Arthur A Pilgrim Chapter-36


MADRID, SPAIN – The Plaza Mayor, a cobblestone square surrounded by old, magnificent buildings, lies in the heart of Madrid. This place sent chills of fear throughout all Spain in the Fifteenth Century. It contains some of the most horrible stories in Christendom. It is said that every stone had at one time or another been covered with the blood of martyrs. Over 100,000 Christians had been burned at the stake or slain here because of their faith in Christ. Most of them were Protestants. To the Protestants, it to this day remains a place of fear in Spain.

The National Television cameramen and reporters were stationed on the rooftops. News media from around the world was here, thousands packed into the square on Saturday, November 11, 1972, waiting for “an hombre con la crosse” (the man with the cross). It had taken me six weeks to get here.

I had entered Spain after leaving France. Thousands of people had greeted me along the way.
I was arrested in Irun, Spain and jailed in San Sebastian, but the government gave me permission to carry the cross through Spain and to give my testimony.

Through city after city, thousands of people had mobbed me in their desire to see and kiss the cross and to touch me. The entire front page of Spain’s largest newspaper had carried my picture, declaring my arrival in Spain. The news had reported my progress in the National Press on almost a daily basis. They had announced that Plaza Mayor would be my arrival place in Madrid.

About a dozen people joined me on the walk into Madrid. Later on there were twenty, then hundreds, as I reached the city center. Thousands lined the sidewalks, all trying to touch me and kiss the cross. I had to get several men to join hands and help me push through the eager crowd.

Finally, I could see the Plaza Mayor, then my foot touched the first step and I began to climb the steps toward one of the many entrances. The glory of God covered me. The air was electric with the surging crowd about me creating an almost stoppable moment. I now stood under the archway. A sea of people was before me. I was now walking where the blood of my brothers and sisters of the past had wet the stones. I froze.

Six-year-old Joel wrapped his arms around my legs. This little boy had witnessed more miracles of God than most adults do in a lifetime.

I whispered, “Lord, Jesus, may you be glorified this evening.”

Then the people crushed upon us as I moved forward. Thousands of people were pushing, pulling, screaming, and fighting to touch me and the cross. All I could see was a sea of outstretched hands and weeping faces. An ear piercing roar was heard. A few men fought to keep us from falling. I could not move the cross. The people were holding on to it, then there would be a surge and we would move forward in a wave, and then stop. This was repeated over and over. I finally reached the statue in the center of the Plaza. An impossible goal had become a reality. As Reverend Alberto Arujo, my interpreter, and I climbed onto the base of the statue and faced the people, I lifted my hand, and a welcome silence blanketed the atmosphere. He had set up a public address system shortly before my arrival.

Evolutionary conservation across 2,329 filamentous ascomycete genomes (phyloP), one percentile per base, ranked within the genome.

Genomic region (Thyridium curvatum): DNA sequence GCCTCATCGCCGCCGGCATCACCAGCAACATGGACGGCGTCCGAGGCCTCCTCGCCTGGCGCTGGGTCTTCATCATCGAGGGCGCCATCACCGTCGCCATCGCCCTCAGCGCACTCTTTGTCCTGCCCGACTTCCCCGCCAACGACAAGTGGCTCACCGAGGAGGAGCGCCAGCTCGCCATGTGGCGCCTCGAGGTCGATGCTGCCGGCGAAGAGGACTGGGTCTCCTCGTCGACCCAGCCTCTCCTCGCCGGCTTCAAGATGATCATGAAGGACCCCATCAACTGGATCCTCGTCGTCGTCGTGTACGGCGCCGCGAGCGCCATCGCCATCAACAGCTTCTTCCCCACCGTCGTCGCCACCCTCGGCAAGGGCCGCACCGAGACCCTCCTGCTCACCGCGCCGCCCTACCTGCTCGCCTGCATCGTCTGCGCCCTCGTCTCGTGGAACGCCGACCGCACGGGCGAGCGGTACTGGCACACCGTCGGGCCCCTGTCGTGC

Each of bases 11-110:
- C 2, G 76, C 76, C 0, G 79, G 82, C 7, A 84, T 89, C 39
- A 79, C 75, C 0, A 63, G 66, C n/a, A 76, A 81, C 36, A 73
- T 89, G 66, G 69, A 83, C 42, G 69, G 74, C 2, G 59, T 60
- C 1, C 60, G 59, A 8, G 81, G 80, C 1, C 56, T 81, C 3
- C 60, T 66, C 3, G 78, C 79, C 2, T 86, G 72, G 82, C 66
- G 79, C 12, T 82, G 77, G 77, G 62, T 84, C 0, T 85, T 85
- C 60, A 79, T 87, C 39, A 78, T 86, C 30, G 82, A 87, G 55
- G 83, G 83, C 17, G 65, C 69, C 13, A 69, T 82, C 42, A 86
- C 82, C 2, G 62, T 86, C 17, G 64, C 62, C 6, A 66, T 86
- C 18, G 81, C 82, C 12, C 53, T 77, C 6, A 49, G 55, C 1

I lifted my index finger to the sky, “Un solo comino Jesus,” I cried out.

“Un solo comino Jesus,” they answered as one. Then I began my famous Jesus cheer, “Give me a J,” they answered back, “J,” “give me an E,” they yelled back “E,” “give me an S,” they said “S”, “give me a U,” “U” they responded, “give me another S,” they cried “S,” “JESUS!” The crowd screamed.

“I am here to speak of Jesus.”

The crowd echoed cheers throughout the Plaza.

“I want to tell you about Him. How you can know Him. And, what He can do in your life as you live with Him day by day.”

Alberto’s translation seemed to be touched with fire as the power of the message struck at the inner soul of the crowd. Alberto was in his late thirties, tall with a thin frame and wire-rimmed glasses. He was the pastor of the largest evangelical church in Spain.

“Jesus came to die,” I pointed to the cross. “For you, for me, for everyone! With His death He paid for our sins. And with His resurrection He gave us abundant eternal life. Accept Jesus into your heart. Today is the day of salvation. Confess Him as your Lord and Savior and you will be saved.”

At this point, I noticed carloads of police emptying into the Plaza and approaching the cross. A rough looking officer dressed in a dark blue suit shoved his finger into Alberto’s face and ordered him to turn off the public address system. “Now go!” he ordered.

“Why must we leave?” Alberto countered.

“You have no permit. You are not allowed to gather a crowd of any size in Spain without a permit.”

“We do have a permit,” Alberto told him. He was momentarily jolted but remained as firm as ever.

“Let me see it.”

The people seemed to respond with a beautiful voice which rose above the chaos. Thousands of the most beautiful voices began singing together in praise of the Lord and in defiance of anyone who would dare to stop their worship of Him. Their voices lifted up, so did their hands. Thousands were praising God. It was beautiful!

“This meeting must stop,” the policeman said. “But I’ll call headquarters and tell them of this permit.” He turned and walked toward a waiting car, roughly pushing aside anyone blocking his path.

Alberto and I stood together. The government controlled Spanish television and newspapers had announced my arrival in advance. They had promoted my arrival. It was due to them that this very crowd the authorities objected to had come in the first place.